by Steve Berman

The boys ordered the greatest hot drink ever meant for a glass: Vietnamese coffee. The base of ivory condensed milk. The top of so–brown–it’s–black chicory coffee. The boys marveled at the dichotomy. Only one coffee shop in Philly offered their favorite.Posters and flyers covered nearly every wall.The latest single from the Red Caps, a remix of "Hungry Like the Wolf," way overplayed, hung in the air.

Dault watched Jerrod tip his glass, the lip pale from steam. Doughy and pale, Jerrod didn’t like to break margins. He must have been the first kid to color within the lines. The sort that regretted spooning peanut butter first from the jar.

"Would you date a gingerbread man?" Dault asked. The distraction afforded him the chance to plunge a spoon into his own glass and stir.

"Being diabetic. . ." Jerrod’s forehead creased, making him doubly serious. "I have you anyways."

Dault drank for several seconds to earn a murky mustache. Anything to make his boyfriend grin. It worked. "Someone made a cartoon of the fairy tale. Posted it on YouTube." He wiped his lips clean with the back of his hand.

"That the one with a wolf?"

"Was a fox, not a wolf. Drink your coffee. Would you rather date a wolf or a gingerbread man?" Dault had often wondered what kissing a wolf would be like. Wolves kiss first and ask permission later. Or maybe never even ask permission.

"Are you dumping me so I can date make–believe people?"

Dault didn’t dare hesitate to answer. Jerrod had a list of worries, more than any other guy he’d ever dated. Foot falling off had to be at the top, but the way he would dare Dault to break up with him suggested Getting dumped was high on the list.Jerrod’s hazel eyes flickering on the table top, as if he were suddenly consulting that list, made Dault regret the joke. "No," he said carefully, "just curious."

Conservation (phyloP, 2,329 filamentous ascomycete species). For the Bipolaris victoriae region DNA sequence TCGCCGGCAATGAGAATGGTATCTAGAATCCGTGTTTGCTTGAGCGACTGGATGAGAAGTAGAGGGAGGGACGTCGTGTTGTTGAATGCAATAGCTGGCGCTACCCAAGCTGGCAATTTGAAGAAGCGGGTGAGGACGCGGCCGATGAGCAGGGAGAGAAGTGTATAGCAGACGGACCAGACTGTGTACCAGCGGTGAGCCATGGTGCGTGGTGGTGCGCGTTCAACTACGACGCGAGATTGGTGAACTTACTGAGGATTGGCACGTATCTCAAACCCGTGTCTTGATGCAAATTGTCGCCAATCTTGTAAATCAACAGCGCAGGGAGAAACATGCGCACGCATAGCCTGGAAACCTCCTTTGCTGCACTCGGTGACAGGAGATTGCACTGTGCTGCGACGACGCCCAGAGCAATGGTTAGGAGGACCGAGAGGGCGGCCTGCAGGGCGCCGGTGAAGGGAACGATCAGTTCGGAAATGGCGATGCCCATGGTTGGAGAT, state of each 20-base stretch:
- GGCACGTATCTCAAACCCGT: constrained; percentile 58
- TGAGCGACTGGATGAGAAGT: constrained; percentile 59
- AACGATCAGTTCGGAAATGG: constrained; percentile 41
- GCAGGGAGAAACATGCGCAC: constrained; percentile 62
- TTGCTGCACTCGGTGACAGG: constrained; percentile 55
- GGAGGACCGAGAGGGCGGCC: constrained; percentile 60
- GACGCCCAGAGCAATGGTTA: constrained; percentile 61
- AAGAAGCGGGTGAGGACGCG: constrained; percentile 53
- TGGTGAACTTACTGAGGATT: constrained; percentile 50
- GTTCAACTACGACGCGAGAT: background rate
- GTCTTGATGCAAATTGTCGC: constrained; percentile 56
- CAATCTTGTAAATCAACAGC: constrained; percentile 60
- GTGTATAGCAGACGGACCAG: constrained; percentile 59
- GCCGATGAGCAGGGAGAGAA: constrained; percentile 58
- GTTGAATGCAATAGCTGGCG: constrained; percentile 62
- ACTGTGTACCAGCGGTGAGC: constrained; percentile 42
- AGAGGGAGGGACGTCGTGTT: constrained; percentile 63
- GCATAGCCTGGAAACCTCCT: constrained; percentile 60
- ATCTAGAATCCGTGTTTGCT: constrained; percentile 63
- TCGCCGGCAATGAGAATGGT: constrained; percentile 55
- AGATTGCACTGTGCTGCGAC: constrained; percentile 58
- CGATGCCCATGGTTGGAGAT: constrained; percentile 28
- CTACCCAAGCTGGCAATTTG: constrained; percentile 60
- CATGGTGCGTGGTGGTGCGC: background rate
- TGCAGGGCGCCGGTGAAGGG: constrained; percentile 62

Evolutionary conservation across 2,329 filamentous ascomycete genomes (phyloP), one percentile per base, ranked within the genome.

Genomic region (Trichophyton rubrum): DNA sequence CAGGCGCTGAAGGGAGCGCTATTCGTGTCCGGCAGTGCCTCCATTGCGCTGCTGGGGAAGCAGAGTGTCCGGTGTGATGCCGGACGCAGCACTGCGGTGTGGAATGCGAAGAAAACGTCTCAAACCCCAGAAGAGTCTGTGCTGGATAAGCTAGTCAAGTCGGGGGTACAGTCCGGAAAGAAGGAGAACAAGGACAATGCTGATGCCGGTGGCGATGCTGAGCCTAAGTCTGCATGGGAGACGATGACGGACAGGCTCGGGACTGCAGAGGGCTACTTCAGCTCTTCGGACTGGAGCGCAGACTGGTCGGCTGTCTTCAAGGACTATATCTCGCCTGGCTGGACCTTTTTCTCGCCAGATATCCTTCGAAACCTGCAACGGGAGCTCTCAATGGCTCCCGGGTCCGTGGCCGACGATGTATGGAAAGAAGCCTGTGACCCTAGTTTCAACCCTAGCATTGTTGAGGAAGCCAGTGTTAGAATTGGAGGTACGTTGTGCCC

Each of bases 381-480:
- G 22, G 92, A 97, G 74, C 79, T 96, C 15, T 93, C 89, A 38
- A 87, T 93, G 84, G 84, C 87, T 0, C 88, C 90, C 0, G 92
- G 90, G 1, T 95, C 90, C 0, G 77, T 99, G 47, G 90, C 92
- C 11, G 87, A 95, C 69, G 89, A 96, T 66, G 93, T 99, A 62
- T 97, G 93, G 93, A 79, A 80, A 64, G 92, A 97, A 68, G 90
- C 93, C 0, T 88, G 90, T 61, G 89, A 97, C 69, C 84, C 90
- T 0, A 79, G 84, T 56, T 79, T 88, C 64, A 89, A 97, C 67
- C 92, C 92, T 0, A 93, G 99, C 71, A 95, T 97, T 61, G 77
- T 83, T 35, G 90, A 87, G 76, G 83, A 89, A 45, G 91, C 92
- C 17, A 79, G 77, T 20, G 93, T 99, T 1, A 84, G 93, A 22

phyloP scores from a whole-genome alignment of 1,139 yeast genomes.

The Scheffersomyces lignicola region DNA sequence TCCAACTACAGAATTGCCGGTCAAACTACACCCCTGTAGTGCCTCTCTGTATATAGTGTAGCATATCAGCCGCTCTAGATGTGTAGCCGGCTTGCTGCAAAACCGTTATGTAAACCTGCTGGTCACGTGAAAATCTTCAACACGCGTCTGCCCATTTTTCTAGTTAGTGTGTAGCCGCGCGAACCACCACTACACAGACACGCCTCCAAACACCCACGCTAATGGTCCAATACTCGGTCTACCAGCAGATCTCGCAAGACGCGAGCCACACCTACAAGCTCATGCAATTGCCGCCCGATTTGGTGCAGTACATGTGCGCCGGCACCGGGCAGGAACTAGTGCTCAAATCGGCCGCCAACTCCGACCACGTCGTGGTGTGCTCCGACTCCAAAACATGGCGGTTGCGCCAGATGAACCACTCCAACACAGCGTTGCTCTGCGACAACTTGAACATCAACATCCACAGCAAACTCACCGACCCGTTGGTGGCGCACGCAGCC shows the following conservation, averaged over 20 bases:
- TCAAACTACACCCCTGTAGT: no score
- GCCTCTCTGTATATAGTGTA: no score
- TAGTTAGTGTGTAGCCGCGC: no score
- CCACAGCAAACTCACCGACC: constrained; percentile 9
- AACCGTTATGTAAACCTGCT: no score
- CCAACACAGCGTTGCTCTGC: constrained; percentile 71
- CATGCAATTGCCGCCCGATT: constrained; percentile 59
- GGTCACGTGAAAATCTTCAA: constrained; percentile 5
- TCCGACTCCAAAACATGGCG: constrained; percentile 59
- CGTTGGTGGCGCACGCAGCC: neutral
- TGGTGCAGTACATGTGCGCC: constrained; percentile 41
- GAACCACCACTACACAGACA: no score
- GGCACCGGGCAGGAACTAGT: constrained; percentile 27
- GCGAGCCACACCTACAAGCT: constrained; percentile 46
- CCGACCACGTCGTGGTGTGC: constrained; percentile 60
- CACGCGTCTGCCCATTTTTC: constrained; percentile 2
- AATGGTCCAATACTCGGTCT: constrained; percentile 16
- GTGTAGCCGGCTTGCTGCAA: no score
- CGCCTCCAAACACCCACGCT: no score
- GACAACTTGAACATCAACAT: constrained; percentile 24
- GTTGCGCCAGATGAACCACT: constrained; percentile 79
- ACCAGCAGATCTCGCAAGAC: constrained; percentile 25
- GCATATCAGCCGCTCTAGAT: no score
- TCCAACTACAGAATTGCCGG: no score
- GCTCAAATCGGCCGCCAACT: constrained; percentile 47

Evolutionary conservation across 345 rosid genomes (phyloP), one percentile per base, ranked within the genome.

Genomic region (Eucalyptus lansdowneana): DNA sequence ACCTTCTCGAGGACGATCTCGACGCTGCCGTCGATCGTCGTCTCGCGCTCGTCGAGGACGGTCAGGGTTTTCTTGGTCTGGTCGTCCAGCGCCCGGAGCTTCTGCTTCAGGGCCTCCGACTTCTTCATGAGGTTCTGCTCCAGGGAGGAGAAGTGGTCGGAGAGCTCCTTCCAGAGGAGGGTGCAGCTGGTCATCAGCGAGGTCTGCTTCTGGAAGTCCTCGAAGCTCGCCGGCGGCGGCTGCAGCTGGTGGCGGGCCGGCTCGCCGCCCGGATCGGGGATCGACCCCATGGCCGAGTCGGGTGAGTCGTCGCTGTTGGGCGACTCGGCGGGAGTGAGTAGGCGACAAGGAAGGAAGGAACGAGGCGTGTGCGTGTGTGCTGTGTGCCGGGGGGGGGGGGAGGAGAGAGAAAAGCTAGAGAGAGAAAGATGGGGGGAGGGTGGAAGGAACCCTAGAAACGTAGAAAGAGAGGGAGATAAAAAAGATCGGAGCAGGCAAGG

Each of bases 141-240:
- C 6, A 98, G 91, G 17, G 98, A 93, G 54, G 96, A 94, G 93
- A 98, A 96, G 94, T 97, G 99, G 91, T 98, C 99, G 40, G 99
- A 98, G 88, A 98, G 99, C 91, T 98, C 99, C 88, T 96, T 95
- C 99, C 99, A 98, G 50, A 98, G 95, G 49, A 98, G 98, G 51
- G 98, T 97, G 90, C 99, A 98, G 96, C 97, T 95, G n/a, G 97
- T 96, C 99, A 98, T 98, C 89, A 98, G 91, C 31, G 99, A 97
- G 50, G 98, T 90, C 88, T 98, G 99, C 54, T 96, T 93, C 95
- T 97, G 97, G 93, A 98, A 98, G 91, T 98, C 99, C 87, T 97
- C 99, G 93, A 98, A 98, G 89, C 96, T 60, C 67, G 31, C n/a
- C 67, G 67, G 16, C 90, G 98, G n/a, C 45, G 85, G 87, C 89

Jerrod nodded and smiled. "I think a wolf would snore. Well, maybe I’d date the wolf from the little pigs story. The one who goes after Riding Hood’s too straight. And didn’t the gingerbread kid run away?"

"Yeah, the whole ‘Run, run, as fast as you can!’ bit. But I think he’d hitchhike these days. Maybe be all skater on a biscotti."

Jerrod’s crutches began to slide down the wall, tearing at band flyers printed on jam–red paper. Dault caught them before they clattered. He’d trip over them, like he had when they first met in Mr. Corlen’s seventh period History class. Jerrod had looked so guilty that Dault knew he’d say yes when asked out on a date.

"Why’d he run away?" Jerrod finally took a sip. Dault knew he’d never drink the entire glass. He worried about his blood sugar.

"A pair of dykes made him. They wanted a kid —"

"They couldn’t adopt?" asked Jerrod.

"I was adopted."

"Liar. You look like your mom."

"She was adopted too. We came as a package."

"I wish I wasn’t related to my folks."

Dault knew that any moment Jerrod would spiral down into some serious moping; his boyfriend’s home life was the Unmentionable Topic to be avoided at all costs. But lately, Jerrod had been dropping hints,little mal mots. That a bad divorce didn’t prevent bad genes.

"I’ll adopt you." Dault reached out and ruffled Jerrod’s thin blond hair.

Jerrod tried to duck out of the way. "You just want to make me forget about tomorrow."

The flight to Indianapolis with his father. Surgery the very next day. If all went well there’d be weeks of physical therapy. If things went bad, there’d be a lot of therapy.Losing a foot meant all sorts of therapy.Dault told himself not to envision Jerrod trapped in a wheelchair.

"I want to see you walk off the plane."

"Hobble. I’ll still have the crutches." Jerrod pushed the glass away from him. "I don’t want to go."

"I don’t want you to go either." But Dault did. He wanted a whole Jerrod, not a partial. He didn’t know if he could be with an amputee. That would make him an awful person — I mean, only the worst guyin the world would dump his disabled boyfriend, right?

They had slept together a few times, and it had been awkward. Awkward sex because of blood flow and neuropathy; Jerrod couldn’t really get hard. So Dault had to lay back and let Jerrod do things to him.It felt selfish and he found himself making tiny jokes to keep from being anxious.

Afterwards had been just as awkward. Dault would drift off and then suddenly wake, terrified he had kicked Jerrod’s bad foot. He would feel his muscles cramp against the task of remaining still for hours while Jerrod’s feverish body made the bed feellike an oven.

"Perhaps I can run away," Jerrod said.

"As fast as you can?"

Jerrod nodded. "They really need to change the album. Has it been the same song?" He reached for his crutches. Dault noticed how the others in the coffee shop stared at Jerrod as he struggled to his feet. The protective boot looked enormous,like something an astronaut would wear.

"How did it end for the gingerbread boy?"

"You want another lie?" Dault asked.


"Happily ever after. Met a very handsome fritter and they ran off together."

"Just desserts?"

"I should smack you for that."

"A kiss instead." Dault wished he didn’t have to ask.